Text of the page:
Cities for whom?
Such designs reflect an even wider pre-occupation among urban planners and political leadership with attracting youth to cities.
"Children, and the planning for children, actually take a sizeable chunk of the planning document," said Yan. "Many, many of the amenities that we enjoy today," including the locations of schools and layout of urban parks, are "in part because of the vision about a city that has children."
Yet, paradoxically, for many young couples hoping to start families, living in the city core is too expensive, prompting migration to car-dependent, expensive-to-service suburbs.
Working families with moderate incomes feel the crunch particularly hard. Many in this group might reasonably hope to own a home of their own one day -- were down payments more accessible, financial mechanisms more flexible, or even the choices just a bit better understood.
"So many more people than one might think could own their home," said Jody Ciufo, executive director of the Ottawa-based Canadian Housing Renewal Association. "Often it's just a question of cash flow, financial literacy or even being educated to know what questions to ask and where to look."
Meanwhile, seniors aren't the only ones who worry about the insecurity of anything but a home they own outright. As decades-old federal subsidies expire, even long-established co-operative housing projects face an uncertain near-term future.
The abysmal condition of homes in many reserve and remote First Nations communities have been widely reported. Less so the unmet housing needs of off-reserve indigenous people. These again cover a broad spectrum, from an epidemic of urban aboriginal youth homelessness, to a burgeoning class of educated, young indigenous counterparts seeking culturally appropriate housing.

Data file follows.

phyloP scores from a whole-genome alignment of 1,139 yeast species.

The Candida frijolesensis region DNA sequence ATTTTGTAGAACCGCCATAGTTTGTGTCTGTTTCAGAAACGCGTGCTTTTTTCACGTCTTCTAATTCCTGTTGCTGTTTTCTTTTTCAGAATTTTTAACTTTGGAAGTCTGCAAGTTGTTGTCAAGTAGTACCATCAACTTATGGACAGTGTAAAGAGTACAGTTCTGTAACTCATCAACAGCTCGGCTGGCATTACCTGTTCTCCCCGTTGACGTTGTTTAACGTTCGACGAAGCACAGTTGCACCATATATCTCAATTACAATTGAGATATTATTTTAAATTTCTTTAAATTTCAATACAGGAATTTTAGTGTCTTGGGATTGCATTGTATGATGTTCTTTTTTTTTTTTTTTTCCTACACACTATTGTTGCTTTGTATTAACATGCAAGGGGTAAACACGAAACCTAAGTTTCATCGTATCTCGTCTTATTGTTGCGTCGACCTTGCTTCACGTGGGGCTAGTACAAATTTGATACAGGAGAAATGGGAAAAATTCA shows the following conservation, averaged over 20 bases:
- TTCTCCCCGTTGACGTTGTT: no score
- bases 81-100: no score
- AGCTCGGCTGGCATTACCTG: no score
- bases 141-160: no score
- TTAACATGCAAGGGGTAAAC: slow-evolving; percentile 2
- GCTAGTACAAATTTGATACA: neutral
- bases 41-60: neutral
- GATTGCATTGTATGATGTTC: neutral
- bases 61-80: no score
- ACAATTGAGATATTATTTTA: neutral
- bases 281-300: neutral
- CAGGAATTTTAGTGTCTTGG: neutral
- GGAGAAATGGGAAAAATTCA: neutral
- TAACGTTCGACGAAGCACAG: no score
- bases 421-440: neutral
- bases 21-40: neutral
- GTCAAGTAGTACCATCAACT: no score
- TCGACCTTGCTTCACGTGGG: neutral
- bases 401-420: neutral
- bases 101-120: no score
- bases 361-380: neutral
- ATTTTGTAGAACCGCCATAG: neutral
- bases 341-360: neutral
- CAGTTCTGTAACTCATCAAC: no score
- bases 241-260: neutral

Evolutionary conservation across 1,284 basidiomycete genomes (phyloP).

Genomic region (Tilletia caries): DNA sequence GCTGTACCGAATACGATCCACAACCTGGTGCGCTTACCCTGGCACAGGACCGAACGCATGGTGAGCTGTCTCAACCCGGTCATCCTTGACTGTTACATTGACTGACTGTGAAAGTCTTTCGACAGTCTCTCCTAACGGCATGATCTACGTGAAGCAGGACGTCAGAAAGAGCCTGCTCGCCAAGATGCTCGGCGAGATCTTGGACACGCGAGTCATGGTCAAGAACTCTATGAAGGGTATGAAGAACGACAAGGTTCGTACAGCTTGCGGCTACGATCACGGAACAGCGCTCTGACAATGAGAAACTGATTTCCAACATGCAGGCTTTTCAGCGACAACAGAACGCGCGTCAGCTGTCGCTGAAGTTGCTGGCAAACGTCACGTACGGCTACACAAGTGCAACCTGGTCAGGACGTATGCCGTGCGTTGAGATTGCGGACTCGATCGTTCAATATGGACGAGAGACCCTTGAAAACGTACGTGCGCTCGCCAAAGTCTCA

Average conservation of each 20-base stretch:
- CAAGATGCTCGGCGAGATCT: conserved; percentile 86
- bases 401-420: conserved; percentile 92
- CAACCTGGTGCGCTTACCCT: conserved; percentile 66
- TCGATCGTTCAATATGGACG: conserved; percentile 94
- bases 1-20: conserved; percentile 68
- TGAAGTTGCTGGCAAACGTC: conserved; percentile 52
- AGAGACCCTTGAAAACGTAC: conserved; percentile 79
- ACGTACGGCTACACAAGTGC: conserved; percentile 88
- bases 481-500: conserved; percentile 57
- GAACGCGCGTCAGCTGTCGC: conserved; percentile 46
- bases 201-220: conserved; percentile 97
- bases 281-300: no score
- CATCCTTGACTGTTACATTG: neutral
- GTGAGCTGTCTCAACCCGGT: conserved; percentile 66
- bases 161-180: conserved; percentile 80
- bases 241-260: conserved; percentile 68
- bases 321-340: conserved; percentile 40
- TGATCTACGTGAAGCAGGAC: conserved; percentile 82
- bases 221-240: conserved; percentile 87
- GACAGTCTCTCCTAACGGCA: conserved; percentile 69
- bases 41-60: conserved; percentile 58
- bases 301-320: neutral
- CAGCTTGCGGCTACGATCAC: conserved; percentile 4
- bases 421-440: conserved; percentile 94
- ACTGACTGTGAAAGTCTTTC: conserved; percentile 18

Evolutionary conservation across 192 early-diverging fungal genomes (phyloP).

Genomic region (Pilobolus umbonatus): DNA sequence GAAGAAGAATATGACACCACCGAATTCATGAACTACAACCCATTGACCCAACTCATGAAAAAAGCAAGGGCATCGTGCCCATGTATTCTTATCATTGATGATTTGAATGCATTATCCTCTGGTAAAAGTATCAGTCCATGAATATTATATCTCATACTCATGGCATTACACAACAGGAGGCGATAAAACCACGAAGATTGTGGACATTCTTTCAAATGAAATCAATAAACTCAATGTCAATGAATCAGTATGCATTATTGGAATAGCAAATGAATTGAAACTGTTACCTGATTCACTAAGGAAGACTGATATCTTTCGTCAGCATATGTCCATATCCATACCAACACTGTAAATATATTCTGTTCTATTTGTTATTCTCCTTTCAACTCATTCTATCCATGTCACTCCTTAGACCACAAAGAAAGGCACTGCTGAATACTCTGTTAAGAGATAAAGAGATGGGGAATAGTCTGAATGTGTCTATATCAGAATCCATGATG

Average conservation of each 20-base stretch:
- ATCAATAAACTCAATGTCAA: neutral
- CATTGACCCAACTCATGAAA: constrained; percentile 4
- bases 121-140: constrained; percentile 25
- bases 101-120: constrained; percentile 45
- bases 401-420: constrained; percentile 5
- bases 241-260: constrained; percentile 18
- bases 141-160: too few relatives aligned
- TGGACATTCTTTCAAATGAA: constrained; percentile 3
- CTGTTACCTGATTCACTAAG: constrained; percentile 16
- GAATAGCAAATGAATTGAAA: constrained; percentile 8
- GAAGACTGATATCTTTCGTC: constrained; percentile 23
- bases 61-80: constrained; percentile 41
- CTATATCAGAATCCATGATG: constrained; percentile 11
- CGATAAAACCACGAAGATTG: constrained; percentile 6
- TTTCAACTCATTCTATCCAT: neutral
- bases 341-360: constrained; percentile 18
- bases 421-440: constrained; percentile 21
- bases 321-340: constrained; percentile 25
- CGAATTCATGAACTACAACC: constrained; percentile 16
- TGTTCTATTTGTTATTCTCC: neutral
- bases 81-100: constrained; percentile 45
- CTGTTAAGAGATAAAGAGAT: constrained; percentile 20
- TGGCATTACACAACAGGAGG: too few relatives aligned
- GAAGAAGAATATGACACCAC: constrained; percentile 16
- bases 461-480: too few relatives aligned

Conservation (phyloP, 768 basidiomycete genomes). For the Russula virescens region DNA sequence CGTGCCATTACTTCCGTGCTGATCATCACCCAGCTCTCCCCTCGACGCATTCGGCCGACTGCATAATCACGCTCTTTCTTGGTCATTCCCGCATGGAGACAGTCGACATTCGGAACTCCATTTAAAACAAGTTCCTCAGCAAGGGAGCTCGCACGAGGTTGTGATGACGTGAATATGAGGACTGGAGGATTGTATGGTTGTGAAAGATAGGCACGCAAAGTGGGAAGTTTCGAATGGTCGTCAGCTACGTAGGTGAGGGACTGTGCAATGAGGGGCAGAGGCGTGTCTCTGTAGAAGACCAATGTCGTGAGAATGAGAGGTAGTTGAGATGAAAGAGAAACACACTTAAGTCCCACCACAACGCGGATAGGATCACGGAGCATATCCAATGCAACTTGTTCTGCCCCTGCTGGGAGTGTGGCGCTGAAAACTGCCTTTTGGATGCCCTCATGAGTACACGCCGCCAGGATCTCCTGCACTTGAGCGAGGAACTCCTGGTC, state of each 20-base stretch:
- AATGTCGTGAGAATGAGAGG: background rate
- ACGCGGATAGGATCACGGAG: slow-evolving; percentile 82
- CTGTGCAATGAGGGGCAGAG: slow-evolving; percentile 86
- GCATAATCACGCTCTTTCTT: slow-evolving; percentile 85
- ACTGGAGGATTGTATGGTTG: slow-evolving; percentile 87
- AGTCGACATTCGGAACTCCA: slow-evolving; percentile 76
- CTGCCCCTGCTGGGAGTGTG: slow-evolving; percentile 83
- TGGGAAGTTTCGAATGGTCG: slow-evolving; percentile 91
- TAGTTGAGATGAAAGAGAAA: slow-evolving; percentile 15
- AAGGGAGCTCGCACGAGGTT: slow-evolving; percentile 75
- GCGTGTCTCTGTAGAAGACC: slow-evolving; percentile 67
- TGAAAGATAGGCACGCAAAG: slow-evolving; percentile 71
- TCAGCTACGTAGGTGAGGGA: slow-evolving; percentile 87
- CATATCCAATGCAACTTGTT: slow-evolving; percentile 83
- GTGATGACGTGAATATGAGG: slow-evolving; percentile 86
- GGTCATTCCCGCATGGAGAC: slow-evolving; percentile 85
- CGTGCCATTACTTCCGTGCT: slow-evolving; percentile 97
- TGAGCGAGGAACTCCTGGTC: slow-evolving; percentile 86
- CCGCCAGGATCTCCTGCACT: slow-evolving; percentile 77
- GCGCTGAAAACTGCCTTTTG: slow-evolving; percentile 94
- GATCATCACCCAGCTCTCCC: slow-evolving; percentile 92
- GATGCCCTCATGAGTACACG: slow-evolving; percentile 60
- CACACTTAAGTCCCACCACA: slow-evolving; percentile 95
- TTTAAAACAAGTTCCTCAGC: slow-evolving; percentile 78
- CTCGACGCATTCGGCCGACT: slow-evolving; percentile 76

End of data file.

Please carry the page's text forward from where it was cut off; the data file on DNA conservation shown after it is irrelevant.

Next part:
Still other demographic clusters we'll get to know better are lesbian, gay, bisexual and trans youth; workers in overheated resource boomtowns; and people who have served time in the correctional system and are trying to reintegrate into society.
More than a roof and four walls
"Housing really is your foundation for a healthy, productive, and dignified life. It's very basic," Ciufo asserts.
It is also under stress from coast to coast to coast, she adds. "You cannot go anywhere in this country where people aren't concerned about having adequate housing, and enough affordable housing. It's exacerbated in very hot markets and in the North, but across the country it affects everyone."
Yet few parliamentarians from any party have taken up the issue.
That disturbs B.C.'s Roy, who considers it "a failing of all of us" that housing becomes an election issue only during municipal and provincial campaigns. "But when we run into an election federally -- the body that built almost all the social housing in the country and still maintains the most responsibility for housing -- we as a public don't hold them to account."
"I don't think it's a partisan issue," Roy insists. "I'd like every political party to come forward with a plan to house those most in need."
Over the months to come, we'll be putting faces, personal stories, and the policy background, on many of those needs.